Intracranial EEG and Mental Time Travel

A familiar progression of chords blares out of your speakers as the red lights of the surrounding traffic fade into the memory of a dark stage illuminated by pulsing neon lights.  You replace your current discomfort (horrendous traffic!) with the memory of the last concert you attended – reliving the percussive sensory experience and feeling the intensity of the vibrating sound waves.  As you bust out the occasional air guitar move and tap out the beat on your dashboard, you are successfully retrieving a memory and reinstating a specific pattern of neural activity.  This mental time travel enables you to escape the confinement of your surrounding environment and plunge into the memory of enjoyable past experiences.Continue reading

Smooth Move: How GABAergic Interneurons Regulate Skilled Motor Behavior

In early 2014, the American free-solo rock climber Alex Honnold climbed 2,500 feet of limestone without ropes.  The demanding route called El Sendero Luminoso in El Potrero Chico, Mexico required 3 hours of intense concentration and precise movements. One wrong move and the young climber would have fallen thousands of feet with catastrophic consequences. In the video featured below, you see Honnold’s skilled movements and elegant displays of strength and precision. His ability to dramatically support his body weight with his fingertips and scale the wall like a spider monkey is due to the elaborate neural transformations that are directing each motor act.  The ability to perform an action like a climb is dependent on sensory feedback and refinement of local inhibitory microcircuits. Goal-directed reaching behavior depends on a hardwired control systems that underlies our capacity to smoothly execute movement.Continue reading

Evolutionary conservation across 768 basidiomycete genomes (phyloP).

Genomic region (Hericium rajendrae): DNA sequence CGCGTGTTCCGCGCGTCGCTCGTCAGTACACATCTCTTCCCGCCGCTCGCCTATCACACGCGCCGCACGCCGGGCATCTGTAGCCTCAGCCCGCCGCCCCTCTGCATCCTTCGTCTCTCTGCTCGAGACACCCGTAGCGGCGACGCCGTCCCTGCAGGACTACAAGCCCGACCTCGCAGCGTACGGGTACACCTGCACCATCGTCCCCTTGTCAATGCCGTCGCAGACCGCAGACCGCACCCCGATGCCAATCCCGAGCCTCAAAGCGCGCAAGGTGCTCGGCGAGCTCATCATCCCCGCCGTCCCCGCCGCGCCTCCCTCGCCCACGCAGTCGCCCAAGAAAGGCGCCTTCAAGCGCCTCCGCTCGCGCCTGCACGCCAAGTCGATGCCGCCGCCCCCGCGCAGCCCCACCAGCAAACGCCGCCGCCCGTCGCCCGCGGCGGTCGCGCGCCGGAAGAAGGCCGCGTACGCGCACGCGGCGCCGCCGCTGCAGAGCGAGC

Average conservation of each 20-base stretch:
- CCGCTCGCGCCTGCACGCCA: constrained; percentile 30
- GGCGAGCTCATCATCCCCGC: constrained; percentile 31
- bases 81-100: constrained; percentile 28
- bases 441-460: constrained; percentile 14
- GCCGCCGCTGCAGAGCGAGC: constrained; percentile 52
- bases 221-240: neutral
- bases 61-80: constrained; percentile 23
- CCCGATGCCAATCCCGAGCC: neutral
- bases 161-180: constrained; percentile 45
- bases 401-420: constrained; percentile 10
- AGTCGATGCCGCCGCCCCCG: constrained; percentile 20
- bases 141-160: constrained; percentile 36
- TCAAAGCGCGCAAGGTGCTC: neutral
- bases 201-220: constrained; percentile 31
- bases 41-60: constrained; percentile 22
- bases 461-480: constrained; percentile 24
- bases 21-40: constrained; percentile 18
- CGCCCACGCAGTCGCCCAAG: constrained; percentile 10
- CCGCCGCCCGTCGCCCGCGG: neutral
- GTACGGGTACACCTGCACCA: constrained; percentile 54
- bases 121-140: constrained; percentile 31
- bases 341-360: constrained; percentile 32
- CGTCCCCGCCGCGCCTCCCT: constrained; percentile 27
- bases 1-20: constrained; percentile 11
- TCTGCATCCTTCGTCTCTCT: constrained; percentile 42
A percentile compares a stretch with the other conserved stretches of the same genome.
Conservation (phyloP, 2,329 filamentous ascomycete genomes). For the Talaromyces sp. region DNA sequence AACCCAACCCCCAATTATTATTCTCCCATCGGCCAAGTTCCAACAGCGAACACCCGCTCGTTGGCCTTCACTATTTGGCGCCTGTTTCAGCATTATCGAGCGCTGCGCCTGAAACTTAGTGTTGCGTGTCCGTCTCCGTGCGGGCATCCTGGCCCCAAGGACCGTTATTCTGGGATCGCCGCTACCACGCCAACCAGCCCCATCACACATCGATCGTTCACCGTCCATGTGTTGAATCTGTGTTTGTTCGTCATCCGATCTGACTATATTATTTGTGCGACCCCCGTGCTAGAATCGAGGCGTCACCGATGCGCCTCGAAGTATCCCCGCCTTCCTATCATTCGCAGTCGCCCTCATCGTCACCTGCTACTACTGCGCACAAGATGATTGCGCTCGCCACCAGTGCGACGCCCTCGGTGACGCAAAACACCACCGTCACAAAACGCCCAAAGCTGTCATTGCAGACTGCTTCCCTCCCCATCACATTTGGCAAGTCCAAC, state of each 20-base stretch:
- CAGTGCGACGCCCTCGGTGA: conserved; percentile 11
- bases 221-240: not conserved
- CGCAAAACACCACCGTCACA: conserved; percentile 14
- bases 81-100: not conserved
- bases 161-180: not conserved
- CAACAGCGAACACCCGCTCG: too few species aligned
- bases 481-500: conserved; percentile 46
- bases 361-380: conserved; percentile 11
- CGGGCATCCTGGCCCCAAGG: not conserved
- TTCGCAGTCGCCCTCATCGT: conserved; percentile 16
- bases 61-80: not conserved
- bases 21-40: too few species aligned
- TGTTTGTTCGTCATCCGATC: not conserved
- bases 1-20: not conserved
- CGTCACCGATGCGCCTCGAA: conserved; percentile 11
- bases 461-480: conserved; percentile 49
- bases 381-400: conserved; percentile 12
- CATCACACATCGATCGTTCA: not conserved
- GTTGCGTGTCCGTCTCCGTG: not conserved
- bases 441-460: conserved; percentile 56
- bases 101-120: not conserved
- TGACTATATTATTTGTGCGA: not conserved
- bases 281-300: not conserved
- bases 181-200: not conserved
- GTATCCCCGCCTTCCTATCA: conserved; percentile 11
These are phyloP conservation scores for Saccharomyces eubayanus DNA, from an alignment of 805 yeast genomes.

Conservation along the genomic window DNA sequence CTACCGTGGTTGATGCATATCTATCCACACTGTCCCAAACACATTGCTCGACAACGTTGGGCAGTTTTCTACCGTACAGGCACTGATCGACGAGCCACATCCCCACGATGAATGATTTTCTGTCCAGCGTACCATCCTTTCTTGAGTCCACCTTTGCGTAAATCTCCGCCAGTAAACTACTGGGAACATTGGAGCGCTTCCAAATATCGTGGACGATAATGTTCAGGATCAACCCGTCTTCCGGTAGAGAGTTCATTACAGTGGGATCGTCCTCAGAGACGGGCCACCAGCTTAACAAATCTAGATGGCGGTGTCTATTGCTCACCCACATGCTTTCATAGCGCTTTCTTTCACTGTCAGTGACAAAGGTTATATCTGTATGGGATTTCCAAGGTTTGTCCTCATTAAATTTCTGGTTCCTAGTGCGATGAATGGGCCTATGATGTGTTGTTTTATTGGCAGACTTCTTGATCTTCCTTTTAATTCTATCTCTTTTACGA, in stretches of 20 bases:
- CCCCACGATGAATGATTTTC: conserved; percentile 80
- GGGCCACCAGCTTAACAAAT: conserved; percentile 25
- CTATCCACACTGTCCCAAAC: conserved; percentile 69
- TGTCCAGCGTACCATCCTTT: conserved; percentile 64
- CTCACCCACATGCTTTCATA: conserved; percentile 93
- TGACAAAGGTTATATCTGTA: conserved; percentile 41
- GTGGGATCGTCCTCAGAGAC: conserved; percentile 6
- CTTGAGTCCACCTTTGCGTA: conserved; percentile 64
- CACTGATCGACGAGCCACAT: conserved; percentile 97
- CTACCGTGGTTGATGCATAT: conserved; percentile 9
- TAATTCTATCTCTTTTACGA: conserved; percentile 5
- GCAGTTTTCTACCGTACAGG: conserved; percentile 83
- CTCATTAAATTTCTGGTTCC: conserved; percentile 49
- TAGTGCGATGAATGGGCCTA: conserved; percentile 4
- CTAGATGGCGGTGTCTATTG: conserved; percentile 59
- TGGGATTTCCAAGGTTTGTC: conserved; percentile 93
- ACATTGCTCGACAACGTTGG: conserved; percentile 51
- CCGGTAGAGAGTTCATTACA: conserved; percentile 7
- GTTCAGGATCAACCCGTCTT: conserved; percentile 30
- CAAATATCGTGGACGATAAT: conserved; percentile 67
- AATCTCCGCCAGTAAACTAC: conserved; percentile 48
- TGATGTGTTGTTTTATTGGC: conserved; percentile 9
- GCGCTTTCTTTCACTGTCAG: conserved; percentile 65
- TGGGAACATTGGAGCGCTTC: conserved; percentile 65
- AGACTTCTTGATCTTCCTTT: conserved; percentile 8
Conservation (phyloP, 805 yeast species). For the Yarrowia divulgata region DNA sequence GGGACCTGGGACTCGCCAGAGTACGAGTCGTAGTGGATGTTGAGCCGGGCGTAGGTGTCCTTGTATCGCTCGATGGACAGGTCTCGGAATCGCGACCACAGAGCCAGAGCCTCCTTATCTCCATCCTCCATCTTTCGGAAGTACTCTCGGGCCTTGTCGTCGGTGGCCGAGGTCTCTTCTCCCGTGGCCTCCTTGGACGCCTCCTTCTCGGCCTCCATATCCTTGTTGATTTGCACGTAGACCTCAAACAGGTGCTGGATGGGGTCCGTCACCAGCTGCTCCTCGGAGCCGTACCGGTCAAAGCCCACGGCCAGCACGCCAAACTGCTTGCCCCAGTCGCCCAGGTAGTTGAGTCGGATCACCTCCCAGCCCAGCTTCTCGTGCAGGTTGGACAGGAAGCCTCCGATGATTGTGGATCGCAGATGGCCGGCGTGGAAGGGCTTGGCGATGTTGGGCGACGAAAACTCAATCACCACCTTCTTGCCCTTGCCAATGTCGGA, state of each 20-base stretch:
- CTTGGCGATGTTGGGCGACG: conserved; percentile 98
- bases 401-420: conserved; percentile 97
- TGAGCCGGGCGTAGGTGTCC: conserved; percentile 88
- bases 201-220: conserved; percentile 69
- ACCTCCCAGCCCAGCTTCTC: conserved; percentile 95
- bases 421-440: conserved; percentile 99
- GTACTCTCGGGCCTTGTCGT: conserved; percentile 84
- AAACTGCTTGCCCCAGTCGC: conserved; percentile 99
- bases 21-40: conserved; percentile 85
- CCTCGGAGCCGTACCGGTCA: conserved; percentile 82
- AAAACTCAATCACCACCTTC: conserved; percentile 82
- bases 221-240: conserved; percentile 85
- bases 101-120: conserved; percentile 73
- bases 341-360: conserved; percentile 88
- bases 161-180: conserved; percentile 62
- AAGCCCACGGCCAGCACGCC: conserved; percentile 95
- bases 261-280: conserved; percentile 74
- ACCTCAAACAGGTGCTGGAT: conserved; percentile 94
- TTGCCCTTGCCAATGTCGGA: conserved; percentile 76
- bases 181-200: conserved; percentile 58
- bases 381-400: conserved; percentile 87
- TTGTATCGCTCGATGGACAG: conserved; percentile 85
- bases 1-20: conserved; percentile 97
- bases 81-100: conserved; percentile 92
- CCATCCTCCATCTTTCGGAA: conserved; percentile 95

From Stevens to Synapses: A Conversation with Kelsey Martin

martin_10_18Take your wildest guess.  How many neurons make up the human brain?  You’re not guessing wild enough if you said anything less than a trillion.  The circuitry of the human brain consists of a quadrillion (1015) synapses.  These neural circuits aren’t necessarily hard-wired and have the capacity to be re-wired in response to experience. In our interview with Dr. Kelsey C. Martin, Professor of Psychiatry and Biological Chemistry at University of California, Los Angeles, we discuss the long-lasting forms of plasticity that enable memories to be formed.  During the course of our conversation, Dr. Martin shares stories from her time in the Peace Corps. and discusses what it was like to study memory formation as a post-doc in the lab of the Nobel Prize winning scientist, Eric Kandel.  In this highly anticipated interview from Knowing Neurons, we sit down with Dr. Martin to get advice on what it takes to become a Principal Investigator, to discuss her upcoming Presidential lecture at SFN, and to find out exactly what this English major turned M.D./Ph.D. is currently reading.Continue reading